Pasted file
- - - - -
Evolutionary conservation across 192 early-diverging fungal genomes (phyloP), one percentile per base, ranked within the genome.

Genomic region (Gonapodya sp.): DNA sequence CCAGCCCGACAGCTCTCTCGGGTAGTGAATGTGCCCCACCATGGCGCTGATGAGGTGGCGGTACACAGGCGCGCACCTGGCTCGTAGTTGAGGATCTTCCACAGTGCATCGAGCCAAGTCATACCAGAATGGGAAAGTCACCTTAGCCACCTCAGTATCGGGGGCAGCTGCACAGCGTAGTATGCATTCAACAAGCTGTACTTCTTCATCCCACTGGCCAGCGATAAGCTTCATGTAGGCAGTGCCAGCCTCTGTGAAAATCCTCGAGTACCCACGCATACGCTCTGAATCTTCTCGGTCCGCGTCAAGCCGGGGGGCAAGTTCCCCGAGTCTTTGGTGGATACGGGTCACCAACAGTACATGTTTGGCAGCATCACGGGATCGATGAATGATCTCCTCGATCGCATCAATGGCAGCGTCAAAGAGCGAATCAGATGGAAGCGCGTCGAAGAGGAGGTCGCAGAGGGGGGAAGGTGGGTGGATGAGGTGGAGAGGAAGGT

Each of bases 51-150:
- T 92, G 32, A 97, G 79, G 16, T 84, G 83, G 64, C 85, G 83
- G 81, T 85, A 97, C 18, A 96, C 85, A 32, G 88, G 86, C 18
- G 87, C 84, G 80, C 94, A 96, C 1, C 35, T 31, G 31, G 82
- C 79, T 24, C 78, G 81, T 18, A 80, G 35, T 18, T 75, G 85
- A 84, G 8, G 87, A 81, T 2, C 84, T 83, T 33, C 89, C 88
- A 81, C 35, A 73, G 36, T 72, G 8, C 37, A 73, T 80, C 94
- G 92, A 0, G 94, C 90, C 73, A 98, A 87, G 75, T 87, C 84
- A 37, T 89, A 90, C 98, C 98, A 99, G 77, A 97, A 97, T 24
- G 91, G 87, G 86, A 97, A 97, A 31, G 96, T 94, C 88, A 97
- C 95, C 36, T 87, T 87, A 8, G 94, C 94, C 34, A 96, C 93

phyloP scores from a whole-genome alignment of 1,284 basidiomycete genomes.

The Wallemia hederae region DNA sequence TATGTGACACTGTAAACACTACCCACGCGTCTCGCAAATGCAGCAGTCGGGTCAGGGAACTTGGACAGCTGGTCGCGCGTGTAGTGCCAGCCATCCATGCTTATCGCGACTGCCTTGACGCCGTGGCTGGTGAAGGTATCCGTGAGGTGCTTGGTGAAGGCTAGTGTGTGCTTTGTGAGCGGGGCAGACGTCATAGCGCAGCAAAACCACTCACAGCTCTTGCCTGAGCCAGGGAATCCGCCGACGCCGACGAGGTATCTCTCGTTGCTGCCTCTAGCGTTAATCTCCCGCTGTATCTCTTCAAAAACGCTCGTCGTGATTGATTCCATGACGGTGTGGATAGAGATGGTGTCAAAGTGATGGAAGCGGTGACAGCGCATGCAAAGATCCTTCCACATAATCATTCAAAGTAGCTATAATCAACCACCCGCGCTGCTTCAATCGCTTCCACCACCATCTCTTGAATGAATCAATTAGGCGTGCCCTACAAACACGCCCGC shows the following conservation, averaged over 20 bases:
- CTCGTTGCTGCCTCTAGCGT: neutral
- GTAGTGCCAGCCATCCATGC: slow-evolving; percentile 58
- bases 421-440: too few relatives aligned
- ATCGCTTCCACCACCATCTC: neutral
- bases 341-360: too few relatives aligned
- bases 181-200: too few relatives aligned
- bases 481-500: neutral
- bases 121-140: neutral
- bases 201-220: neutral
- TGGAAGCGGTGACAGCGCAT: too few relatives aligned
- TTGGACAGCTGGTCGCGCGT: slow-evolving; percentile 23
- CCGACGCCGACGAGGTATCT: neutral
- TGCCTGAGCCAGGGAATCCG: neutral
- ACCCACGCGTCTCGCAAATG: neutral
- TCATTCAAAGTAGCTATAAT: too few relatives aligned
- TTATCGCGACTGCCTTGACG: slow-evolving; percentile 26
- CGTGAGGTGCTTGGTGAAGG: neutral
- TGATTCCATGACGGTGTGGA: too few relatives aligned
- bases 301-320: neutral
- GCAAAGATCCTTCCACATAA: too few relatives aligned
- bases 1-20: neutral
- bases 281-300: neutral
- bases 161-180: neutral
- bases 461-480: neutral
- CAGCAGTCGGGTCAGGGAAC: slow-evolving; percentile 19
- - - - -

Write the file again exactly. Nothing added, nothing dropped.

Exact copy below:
Evolutionary conservation across 192 early-diverging fungal genomes (phyloP), one percentile per base, ranked within the genome.

Genomic region (Gonapodya sp.): DNA sequence CCAGCCCGACAGCTCTCTCGGGTAGTGAATGTGCCCCACCATGGCGCTGATGAGGTGGCGGTACACAGGCGCGCACCTGGCTCGTAGTTGAGGATCTTCCACAGTGCATCGAGCCAAGTCATACCAGAATGGGAAAGTCACCTTAGCCACCTCAGTATCGGGGGCAGCTGCACAGCGTAGTATGCATTCAACAAGCTGTACTTCTTCATCCCACTGGCCAGCGATAAGCTTCATGTAGGCAGTGCCAGCCTCTGTGAAAATCCTCGAGTACCCACGCATACGCTCTGAATCTTCTCGGTCCGCGTCAAGCCGGGGGGCAAGTTCCCCGAGTCTTTGGTGGATACGGGTCACCAACAGTACATGTTTGGCAGCATCACGGGATCGATGAATGATCTCCTCGATCGCATCAATGGCAGCGTCAAAGAGCGAATCAGATGGAAGCGCGTCGAAGAGGAGGTCGCAGAGGGGGGAAGGTGGGTGGATGAGGTGGAGAGGAAGGT

Each of bases 51-150:
- T 92, G 32, A 97, G 79, G 16, T 84, G 83, G 64, C 85, G 83
- G 81, T 85, A 97, C 18, A 96, C 85, A 32, G 88, G 86, C 18
- G 87, C 84, G 80, C 94, A 96, C 1, C 35, T 31, G 31, G 82
- C 79, T 24, C 78, G 81, T 18, A 80, G 35, T 18, T 75, G 85
- A 84, G 8, G 87, A 81, T 2, C 84, T 83, T 33, C 89, C 88
- A 81, C 35, A 73, G 36, T 72, G 8, C 37, A 73, T 80, C 94
- G 92, A 0, G 94, C 90, C 73, A 98, A 87, G 75, T 87, C 84
- A 37, T 89, A 90, C 98, C 98, A 99, G 77, A 97, A 97, T 24
- G 91, G 87, G 86, A 97, A 97, A 31, G 96, T 94, C 88, A 97
- C 95, C 36, T 87, T 87, A 8, G 94, C 94, C 34, A 96, C 93

phyloP scores from a whole-genome alignment of 1,284 basidiomycete genomes.

The Wallemia hederae region DNA sequence TATGTGACACTGTAAACACTACCCACGCGTCTCGCAAATGCAGCAGTCGGGTCAGGGAACTTGGACAGCTGGTCGCGCGTGTAGTGCCAGCCATCCATGCTTATCGCGACTGCCTTGACGCCGTGGCTGGTGAAGGTATCCGTGAGGTGCTTGGTGAAGGCTAGTGTGTGCTTTGTGAGCGGGGCAGACGTCATAGCGCAGCAAAACCACTCACAGCTCTTGCCTGAGCCAGGGAATCCGCCGACGCCGACGAGGTATCTCTCGTTGCTGCCTCTAGCGTTAATCTCCCGCTGTATCTCTTCAAAAACGCTCGTCGTGATTGATTCCATGACGGTGTGGATAGAGATGGTGTCAAAGTGATGGAAGCGGTGACAGCGCATGCAAAGATCCTTCCACATAATCATTCAAAGTAGCTATAATCAACCACCCGCGCTGCTTCAATCGCTTCCACCACCATCTCTTGAATGAATCAATTAGGCGTGCCCTACAAACACGCCCGC shows the following conservation, averaged over 20 bases:
- CTCGTTGCTGCCTCTAGCGT: neutral
- GTAGTGCCAGCCATCCATGC: slow-evolving; percentile 58
- bases 421-440: too few relatives aligned
- ATCGCTTCCACCACCATCTC: neutral
- bases 341-360: too few relatives aligned
- bases 181-200: too few relatives aligned
- bases 481-500: neutral
- bases 121-140: neutral
- bases 201-220: neutral
- TGGAAGCGGTGACAGCGCAT: too few relatives aligned
- TTGGACAGCTGGTCGCGCGT: slow-evolving; percentile 23
- CCGACGCCGACGAGGTATCT: neutral
- TGCCTGAGCCAGGGAATCCG: neutral
- ACCCACGCGTCTCGCAAATG: neutral
- TCATTCAAAGTAGCTATAAT: too few relatives aligned
- TTATCGCGACTGCCTTGACG: slow-evolving; percentile 26
- CGTGAGGTGCTTGGTGAAGG: neutral
- TGATTCCATGACGGTGTGGA: too few relatives aligned
- bases 301-320: neutral
- GCAAAGATCCTTCCACATAA: too few relatives aligned
- bases 1-20: neutral
- bases 281-300: neutral
- bases 161-180: neutral
- bases 461-480: neutral
- CAGCAGTCGGGTCAGGGAAC: slow-evolving; percentile 19